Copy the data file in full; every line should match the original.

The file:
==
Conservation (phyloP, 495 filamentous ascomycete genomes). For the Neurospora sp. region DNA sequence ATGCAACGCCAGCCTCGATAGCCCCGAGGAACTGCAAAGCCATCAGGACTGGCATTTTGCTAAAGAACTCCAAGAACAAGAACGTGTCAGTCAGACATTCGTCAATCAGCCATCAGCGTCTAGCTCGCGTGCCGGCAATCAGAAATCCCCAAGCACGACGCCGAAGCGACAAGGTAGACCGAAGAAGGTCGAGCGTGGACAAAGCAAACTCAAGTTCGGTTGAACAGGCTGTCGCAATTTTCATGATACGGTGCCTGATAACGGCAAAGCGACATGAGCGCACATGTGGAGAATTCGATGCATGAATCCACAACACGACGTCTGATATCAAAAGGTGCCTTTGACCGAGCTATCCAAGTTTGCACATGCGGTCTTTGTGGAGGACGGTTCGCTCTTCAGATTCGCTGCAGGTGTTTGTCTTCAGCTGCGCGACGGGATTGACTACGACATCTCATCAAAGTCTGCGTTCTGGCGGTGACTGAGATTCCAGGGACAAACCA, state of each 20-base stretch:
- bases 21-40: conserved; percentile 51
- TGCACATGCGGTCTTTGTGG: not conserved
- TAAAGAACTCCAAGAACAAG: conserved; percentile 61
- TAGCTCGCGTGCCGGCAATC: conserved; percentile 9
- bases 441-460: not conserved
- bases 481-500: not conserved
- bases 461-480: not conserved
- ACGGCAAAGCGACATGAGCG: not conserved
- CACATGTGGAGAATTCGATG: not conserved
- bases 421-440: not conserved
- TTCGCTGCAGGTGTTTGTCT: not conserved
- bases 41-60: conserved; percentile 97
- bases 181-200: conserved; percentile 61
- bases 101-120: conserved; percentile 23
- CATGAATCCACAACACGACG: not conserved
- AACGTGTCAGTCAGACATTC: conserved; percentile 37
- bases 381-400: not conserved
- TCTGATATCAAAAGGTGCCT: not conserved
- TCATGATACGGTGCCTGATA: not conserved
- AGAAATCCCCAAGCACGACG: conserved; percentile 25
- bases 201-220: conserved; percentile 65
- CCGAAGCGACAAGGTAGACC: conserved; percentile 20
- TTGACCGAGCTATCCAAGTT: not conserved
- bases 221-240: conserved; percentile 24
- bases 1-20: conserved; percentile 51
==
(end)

Conservation (phyloP, 495 filamentous ascomycete genomes). For the Neurospora sp. region DNA sequence ATGCAACGCCAGCCTCGATAGCCCCGAGGAACTGCAAAGCCATCAGGACTGGCATTTTGCTAAAGAACTCCAAGAACAAGAACGTGTCAGTCAGACATTCGTCAATCAGCCATCAGCGTCTAGCTCGCGTGCCGGCAATCAGAAATCCCCAAGCACGACGCCGAAGCGACAAGGTAGACCGAAGAAGGTCGAGCGTGGACAAAGCAAACTCAAGTTCGGTTGAACAGGCTGTCGCAATTTTCATGATACGGTGCCTGATAACGGCAAAGCGACATGAGCGCACATGTGGAGAATTCGATGCATGAATCCACAACACGACGTCTGATATCAAAAGGTGCCTTTGACCGAGCTATCCAAGTTTGCACATGCGGTCTTTGTGGAGGACGGTTCGCTCTTCAGATTCGCTGCAGGTGTTTGTCTTCAGCTGCGCGACGGGATTGACTACGACATCTCATCAAAGTCTGCGTTCTGGCGGTGACTGAGATTCCAGGGACAAACCA, state of each 20-base stretch:
- bases 21-40: conserved; percentile 51
- TGCACATGCGGTCTTTGTGG: not conserved
- TAAAGAACTCCAAGAACAAG: conserved; percentile 61
- TAGCTCGCGTGCCGGCAATC: conserved; percentile 9
- bases 441-460: not conserved
- bases 481-500: not conserved
- bases 461-480: not conserved
- ACGGCAAAGCGACATGAGCG: not conserved
- CACATGTGGAGAATTCGATG: not conserved
- bases 421-440: not conserved
- TTCGCTGCAGGTGTTTGTCT: not conserved
- bases 41-60: conserved; percentile 97
- bases 181-200: conserved; percentile 61
- bases 101-120: conserved; percentile 23
- CATGAATCCACAACACGACG: not conserved
- AACGTGTCAGTCAGACATTC: conserved; percentile 37
- bases 381-400: not conserved
- TCTGATATCAAAAGGTGCCT: not conserved
- TCATGATACGGTGCCTGATA: not conserved
- AGAAATCCCCAAGCACGACG: conserved; percentile 25
- bases 201-220: conserved; percentile 65
- CCGAAGCGACAAGGTAGACC: conserved; percentile 20
- TTGACCGAGCTATCCAAGTT: not conserved
- bases 221-240: conserved; percentile 24
- bases 1-20: conserved; percentile 51